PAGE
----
To clarify this point, I would like to direct the reader to a fighting context. For example, imagine yourself being the spectator of a boxing fight. You are in the seat and there are two boxers fighting in the ring. Meanwhile, you are watching the fight, would you be able to read a WhatsApp or the press? Would you be able to talk to the person sitting next to you? I guess you would consider all these situations possible. However, imagine that, instead of being seated, you are one of those boxers. If you were fighting in the ring, would you be able to read a WhatsApp or the press? Would you be able to talk to the person next to you? Your answer would be probably “no” because, in that case, the only way of defending yourself and keeping your integrity intact would be to keep fighting.
If the person who is suffering has to be stronger and defeat her own unease, then, she would fight against her most unpleasant thoughts and feelings. Therefore, the only option is fighting (with all that it implies). However, if the person remains as the spectator of those thoughts and feelings, she would be free to carry out different actions. That is, the person would be able to focus on the important things at those moments and to carry out effective actions to keep moving in the meaningful direction in her life.
In conclusion, the concept of empowerment linked to fighting can pose some problems. It seems that, as regards private events (thoughts and feelings), fighting is not the solution, but rather the problem, since it is associated with stress. When dealing with difficult situations, being and maintaining an attitude of a spectator is more useful, since it helps to strengthen behaviors in the valued direction.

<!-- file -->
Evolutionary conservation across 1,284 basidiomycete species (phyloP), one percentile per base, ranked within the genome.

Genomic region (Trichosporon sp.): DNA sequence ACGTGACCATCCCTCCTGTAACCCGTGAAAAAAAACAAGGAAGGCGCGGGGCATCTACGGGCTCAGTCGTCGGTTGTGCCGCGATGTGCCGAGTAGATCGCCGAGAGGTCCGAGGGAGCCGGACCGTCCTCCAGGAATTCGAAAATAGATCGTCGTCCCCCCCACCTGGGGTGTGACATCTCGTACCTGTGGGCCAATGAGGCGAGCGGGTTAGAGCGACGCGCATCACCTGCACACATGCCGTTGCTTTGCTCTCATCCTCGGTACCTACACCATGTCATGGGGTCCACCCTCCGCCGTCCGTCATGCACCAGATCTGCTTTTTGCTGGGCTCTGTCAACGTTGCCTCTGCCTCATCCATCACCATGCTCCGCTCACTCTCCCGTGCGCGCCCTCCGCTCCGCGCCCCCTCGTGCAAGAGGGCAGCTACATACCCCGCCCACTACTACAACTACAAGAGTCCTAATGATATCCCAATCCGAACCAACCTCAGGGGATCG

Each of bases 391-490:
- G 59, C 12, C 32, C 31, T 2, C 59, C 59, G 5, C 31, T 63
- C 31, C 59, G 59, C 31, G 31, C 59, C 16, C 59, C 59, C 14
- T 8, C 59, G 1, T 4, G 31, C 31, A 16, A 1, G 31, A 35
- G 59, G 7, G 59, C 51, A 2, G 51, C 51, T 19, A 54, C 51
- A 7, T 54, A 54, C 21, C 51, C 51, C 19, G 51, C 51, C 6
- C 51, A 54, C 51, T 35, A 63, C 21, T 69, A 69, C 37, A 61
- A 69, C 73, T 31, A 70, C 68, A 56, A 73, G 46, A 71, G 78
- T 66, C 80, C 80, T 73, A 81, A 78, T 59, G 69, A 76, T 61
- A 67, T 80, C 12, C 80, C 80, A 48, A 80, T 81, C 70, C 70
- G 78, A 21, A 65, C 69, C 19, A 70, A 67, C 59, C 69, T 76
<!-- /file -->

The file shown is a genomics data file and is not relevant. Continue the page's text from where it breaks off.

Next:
But, what can we do to learn how to be a spectator of our thoughts and feelings? Mindfulness is, indeed, a perfect method towards empowering of the self.
In addition, recent experimental advances have developed adequate procedures to teach people how to define their private events within the spectator self which—in combination with the practice of mindfulness—make possible the appearance of the purpose in the personal life. That is, directing attention and becoming aware of the person’s thoughts and feelings; training the differentiation between what one thinks and feels, and what is thought and felt; and noticing that the self is more than all those private events, is the best way for the experience to show that the person is the only one capable of commanding and carrying out different actions and introducing changes in the life that are consistent with what is most important for the person. These advances allow us to talk about real empowerment as the training of the person to perform actions that are consistent with what he appreciates, beyond the commands of the most unpleasant thoughts and feelings present in complicated life situations.
In conclusion, becoming aware of the obstacles in the form of thoughts and feelings, and building a new relationship with all of this, will place people in an ideal position to make the important things emerge and to take real control of what we actually control: actions.
Is there a better way to empower someone than by training him to command his actions and teaching him to maintain the chosen and valued direction, beyond what his thoughts and feelings invite him to do?